Swainson's lorikeets might seem like an easy bird to spot, with bright blue feathers on their heads and bellies; orange or red on their breasts; green under their tails, backs and wings; and striking red bills. But, in their native habitat, lorikeets' vibrant colors provide the perfect camouflage.
Lorikeets are stocky with pointed tails; and unlike many species of birds, males and females look alike. They are very noisy birds, screeching incessantly while flying and feeding. At night, they roost in flocks of thousands, and during the day, they travel in smaller flocks of perhaps 20 birds.
A Note from the Caretaker
The Aquarium's lorikeets always travel as a flock and have been known to harass other birds in the exhibit by ganging up on them!
Did you know that Swainson's lorikeets sometimes drink nectar until they are so drunk they can't fly?
Lorikeets are widely distributed along Australia's coastal strip from Cape York to Victoria and into southern Australia. They are abundant from Sydney northward, becoming less common south of Sydney. Their preferred habitat is coastal forests and urban clearings.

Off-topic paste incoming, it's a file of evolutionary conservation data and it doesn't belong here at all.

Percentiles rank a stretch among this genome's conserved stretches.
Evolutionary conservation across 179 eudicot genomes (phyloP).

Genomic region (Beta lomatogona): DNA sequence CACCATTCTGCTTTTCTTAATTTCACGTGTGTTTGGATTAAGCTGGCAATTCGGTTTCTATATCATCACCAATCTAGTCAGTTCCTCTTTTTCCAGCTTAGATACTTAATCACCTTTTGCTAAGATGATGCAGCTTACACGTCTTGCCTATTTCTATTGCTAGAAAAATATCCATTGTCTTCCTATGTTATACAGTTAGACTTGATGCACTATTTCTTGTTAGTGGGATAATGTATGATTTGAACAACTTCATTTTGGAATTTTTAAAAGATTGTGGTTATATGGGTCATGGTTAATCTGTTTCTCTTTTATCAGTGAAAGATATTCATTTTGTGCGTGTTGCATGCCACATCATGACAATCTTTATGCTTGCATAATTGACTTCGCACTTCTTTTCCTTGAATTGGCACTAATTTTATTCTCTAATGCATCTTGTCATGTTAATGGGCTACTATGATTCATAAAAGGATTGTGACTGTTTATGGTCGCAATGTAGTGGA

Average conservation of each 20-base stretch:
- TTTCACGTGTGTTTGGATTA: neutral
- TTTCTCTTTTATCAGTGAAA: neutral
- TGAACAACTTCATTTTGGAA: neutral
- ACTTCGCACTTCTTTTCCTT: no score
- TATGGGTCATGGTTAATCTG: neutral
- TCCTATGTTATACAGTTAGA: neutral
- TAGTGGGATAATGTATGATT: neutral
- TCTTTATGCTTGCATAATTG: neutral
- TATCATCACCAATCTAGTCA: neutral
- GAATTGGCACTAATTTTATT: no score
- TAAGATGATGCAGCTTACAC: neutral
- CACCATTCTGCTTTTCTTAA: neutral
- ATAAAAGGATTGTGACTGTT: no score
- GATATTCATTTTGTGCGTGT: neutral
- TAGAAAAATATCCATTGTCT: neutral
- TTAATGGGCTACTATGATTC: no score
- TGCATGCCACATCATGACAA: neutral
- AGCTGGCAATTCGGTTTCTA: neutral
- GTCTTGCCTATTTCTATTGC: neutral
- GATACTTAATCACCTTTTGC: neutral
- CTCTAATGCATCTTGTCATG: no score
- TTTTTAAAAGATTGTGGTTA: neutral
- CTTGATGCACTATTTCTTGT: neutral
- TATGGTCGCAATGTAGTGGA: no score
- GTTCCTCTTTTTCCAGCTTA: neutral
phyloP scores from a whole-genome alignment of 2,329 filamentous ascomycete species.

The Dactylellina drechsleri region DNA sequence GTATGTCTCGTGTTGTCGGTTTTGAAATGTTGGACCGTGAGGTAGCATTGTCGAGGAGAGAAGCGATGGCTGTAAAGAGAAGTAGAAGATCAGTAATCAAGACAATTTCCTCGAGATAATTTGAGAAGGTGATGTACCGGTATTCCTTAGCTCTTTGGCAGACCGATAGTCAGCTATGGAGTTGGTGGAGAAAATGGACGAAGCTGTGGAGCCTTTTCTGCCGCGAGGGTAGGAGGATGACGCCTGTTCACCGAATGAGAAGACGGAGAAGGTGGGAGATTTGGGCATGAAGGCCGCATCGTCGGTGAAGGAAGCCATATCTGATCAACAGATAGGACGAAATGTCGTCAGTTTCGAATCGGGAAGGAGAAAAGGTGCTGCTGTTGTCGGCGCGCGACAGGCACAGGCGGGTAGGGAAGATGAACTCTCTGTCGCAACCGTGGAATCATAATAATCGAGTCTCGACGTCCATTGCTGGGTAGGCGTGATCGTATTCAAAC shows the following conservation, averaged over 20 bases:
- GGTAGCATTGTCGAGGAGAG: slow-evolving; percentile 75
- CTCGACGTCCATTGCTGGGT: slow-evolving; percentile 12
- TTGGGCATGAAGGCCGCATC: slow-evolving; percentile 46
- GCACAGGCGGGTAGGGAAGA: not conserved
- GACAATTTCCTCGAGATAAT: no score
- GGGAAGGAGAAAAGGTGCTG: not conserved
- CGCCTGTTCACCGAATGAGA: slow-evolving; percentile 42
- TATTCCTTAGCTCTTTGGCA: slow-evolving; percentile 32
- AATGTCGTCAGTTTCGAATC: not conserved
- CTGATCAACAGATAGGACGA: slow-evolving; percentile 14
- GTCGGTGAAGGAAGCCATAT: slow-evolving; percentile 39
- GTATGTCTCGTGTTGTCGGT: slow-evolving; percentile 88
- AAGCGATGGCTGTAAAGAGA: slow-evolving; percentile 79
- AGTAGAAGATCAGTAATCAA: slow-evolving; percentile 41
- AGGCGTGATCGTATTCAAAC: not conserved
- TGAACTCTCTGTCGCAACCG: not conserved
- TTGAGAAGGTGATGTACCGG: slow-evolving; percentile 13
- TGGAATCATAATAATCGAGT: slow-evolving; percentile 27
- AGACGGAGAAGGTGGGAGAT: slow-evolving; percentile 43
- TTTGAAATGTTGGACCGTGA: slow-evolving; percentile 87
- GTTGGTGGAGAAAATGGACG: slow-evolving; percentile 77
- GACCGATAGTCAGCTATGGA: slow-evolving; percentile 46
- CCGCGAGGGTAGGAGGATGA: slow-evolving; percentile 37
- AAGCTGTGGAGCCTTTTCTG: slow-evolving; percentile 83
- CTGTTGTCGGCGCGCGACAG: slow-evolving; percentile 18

Lorikeets feed on pollen and nectar from flowering plants, which they harvest with their large, rounded tongues equipped with brush-like hairs. They crush fruits and berries to extract juice and have been observed getting intoxicated and rolling about drunkenly on the ground after feeding on fermented fruit nectar. They also feed on fruit, insects and larvae.
Swainson's lorikeets typically grow to about 12 inches in length, and females tend to be a bit smaller than males.
Lorikeets are common in their range.
Hawks and snakes are known to prey on Swainson's lorikeets.
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